Late fall is slipping by quickly across the country. I like to look through the pictures I’ve taken of the plants that defy winter’s kiss of death by resurrecting themselves in the spring, once more sending a joyful display of color.
Splashes of golden yellow faithfully appear from the brambles out back shortly before summer. Sometimes they are the only positive note against the snow that longer, warmer days are indeed on the way. It’s vital to draw near enough to smell the delicate fragrance. The challenge is avoiding the sharp thorns that persistently present themselves along each long stem. Beauty admired from afar is often the case for this particular rose bush.
My dad and I used to go walking across the lawn looking for four leaf clovers. At age 7, I had no clue what good luck was, but knew it was on the way if I found that special clover. The Druids believed that traditional three-leaf shamrocks had the power to let them see evil spirits. The timely warning allowed them to escape the danger. The uncommon four leaf clovers warded off bad luck and magically protected the bearer.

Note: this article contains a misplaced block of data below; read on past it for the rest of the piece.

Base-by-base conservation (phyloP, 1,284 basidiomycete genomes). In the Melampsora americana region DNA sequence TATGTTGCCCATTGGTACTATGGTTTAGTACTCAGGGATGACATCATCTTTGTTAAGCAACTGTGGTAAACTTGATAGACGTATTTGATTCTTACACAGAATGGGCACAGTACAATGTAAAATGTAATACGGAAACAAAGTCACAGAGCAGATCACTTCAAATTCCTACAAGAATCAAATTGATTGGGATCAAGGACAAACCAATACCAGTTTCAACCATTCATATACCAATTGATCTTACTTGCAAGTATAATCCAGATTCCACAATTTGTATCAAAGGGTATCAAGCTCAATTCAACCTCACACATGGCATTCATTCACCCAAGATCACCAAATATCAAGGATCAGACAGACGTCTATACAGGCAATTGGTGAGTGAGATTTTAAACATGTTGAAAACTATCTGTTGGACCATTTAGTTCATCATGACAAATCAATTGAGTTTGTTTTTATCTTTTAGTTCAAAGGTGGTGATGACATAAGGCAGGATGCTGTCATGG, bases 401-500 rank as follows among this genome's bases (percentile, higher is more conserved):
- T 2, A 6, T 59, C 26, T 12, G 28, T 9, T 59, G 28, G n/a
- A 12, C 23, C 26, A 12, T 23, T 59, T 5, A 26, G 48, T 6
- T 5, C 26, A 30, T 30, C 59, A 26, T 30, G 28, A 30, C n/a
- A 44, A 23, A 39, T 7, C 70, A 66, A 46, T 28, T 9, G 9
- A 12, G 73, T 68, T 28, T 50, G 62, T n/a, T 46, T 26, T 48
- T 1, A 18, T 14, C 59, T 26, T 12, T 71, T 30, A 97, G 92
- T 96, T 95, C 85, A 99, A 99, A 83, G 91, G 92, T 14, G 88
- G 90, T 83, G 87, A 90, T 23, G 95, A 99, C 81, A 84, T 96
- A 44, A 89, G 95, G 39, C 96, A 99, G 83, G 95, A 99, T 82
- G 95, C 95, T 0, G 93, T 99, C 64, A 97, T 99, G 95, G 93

I found a five leaf clover during our search one morning and marked the spot with a twig. When he arrived home from work, I grabbed his hand and drug him to my find, chattering all the way. He moved the clovers aside tenderly and slowly counted the leaves. He explained that clovers with more than 4 leaves were bad luck when picked, so we left it attached to the plant. I understood bad luck, which meant tripping over a shoe lace when they worked their way lose or falling down on the bicycle.
Simple things like extraordinary rose bushes and clover plants remain great ways to share beauty and folklore with any child. The memories will last for decades. Take time to share a few minutes with a special kid today. Smell the roses and check for four leaf clovers.